The Yamaha RX-A2050 also counts as a massive upgrade on the surround-sound end which makes the 9.2-channel specification a lot more appealing once you have the budget to expand. DTS:X support via firmware update is the star of the show and the new big format that all the main home theater receivers are embracing in order to stay competitive. The cool part is that it is a competitor and complement to Dolby’s own Atmos technology which has been in many of the home theater receivers launched the previous year. Both of these solutions are advanced surround sound solutions that make good use of height channels. By mounting speakers to the ceiling or using upfiring Dolby Atmos speakers, you can create advanced 5.1.4-channel configurations. Exclusive to the RX-A2050 is the ability to set up a 7.1.2-channel Dolby Atmos configuration. DTS:X is a bit more flexible though since you can use it even if you don’t have height channels to spare. DTS:X knows how to analyze your existing speaker setup and come up with a nice optimization. DTS:X support won’t be coming to the RX-A2040 either so an upgrade is required to use this new feature.

The Yamaha RX-A2040 also wasn’t exactly the futureproof solution everyone hoped for because it lacked HDCP 2.2 support which is vital for full support for upcoming 4K broadcasts. The Yamaha RX-A2050 has this support along with the latest HDMI 2.0a specification opening up HDR support so visuals get a nice improvement too if you connect the receiver to a compatible 4K TV.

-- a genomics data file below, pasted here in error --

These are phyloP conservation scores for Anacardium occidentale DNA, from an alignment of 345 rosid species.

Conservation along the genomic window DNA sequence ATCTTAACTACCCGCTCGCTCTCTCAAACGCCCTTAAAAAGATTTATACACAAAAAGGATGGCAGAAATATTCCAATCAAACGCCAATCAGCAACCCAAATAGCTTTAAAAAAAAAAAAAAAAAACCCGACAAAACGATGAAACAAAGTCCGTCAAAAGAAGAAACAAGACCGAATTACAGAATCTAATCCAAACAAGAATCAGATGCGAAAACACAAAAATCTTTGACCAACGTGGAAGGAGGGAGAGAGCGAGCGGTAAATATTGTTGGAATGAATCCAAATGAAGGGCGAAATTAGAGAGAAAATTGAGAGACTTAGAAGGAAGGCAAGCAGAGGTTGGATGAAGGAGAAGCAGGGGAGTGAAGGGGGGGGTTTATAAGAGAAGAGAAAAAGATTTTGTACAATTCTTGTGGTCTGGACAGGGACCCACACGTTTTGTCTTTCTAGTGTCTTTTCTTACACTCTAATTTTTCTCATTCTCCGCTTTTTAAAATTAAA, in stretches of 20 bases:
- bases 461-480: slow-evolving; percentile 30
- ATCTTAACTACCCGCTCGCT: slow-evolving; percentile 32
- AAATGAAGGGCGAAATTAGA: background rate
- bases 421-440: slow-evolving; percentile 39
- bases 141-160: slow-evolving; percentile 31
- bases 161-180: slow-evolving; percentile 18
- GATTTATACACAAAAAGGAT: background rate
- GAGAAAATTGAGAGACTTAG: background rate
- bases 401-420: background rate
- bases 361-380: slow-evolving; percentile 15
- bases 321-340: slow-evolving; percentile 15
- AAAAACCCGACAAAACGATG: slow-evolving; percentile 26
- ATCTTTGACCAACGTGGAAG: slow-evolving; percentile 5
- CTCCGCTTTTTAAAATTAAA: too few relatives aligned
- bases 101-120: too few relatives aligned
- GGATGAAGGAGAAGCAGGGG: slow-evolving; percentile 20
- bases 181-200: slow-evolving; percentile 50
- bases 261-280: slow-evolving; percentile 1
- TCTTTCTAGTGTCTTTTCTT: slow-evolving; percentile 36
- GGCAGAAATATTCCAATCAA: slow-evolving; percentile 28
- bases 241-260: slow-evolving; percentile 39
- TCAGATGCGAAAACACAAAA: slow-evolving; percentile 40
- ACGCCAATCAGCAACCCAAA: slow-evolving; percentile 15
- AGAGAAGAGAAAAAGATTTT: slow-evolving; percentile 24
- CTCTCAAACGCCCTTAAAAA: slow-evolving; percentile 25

There are also some nice smaller improvements under the hood including a new jitter clock, a better volume control unit and much-needed UI refresh and some nifty improvements to the older AV controller mobile app.

Exclusive Features

Other than the huge jump in power and number of channels, the RX-A2050 also supports Zone 3 and allows you to assign the second HDMI output to a Zone 4 exclusive for HDMI inputs. Combined with the MusicCast feature, it is possible to come up all sorts of setups in different rooms.

Performance

Many of the internals found in the RX-A2040 are still in the Yamaha RX-A2050 including the ESS SABRE DAC 9006A DAC. This means for standard music, audio quality is pretty similar which is great because the RX-A2040 was already a top performer. The improved jitter clock does improve performance especially when playing music over Wi-Fi or Bluetooth. The YPAO sound optimization technology has been improved as well and works the same way so you could notice bigger improvements if you are upgrading from an older model even without changing your speaker configuration.

Conclusion

Pros:

• MusicCast opens up another way to expand sound to other rooms and it covers more than just music.

• DTS:X now in the mix.

• HDCP 2.2 and HDMI 2.0a support make it ready for the 4K world.

• The minor UI and performance improvements make the RX-A2050 feel like a huge leap from its predecessor.

Cons:

• MusicCast hardware ecosystem still pretty young.

• Taking advantage of DTS:X and/or Dolby Atmos requires extra cash.

Verdict:

Yamaha did the best they can in making the Yamaha RX-A2050 feel like a brand new receiver. It may look like the older model but it has the potential to stay relevant even if the company decides to introduce newer models for 2016.

Update: There is a newer model > Yamaha RX-A2070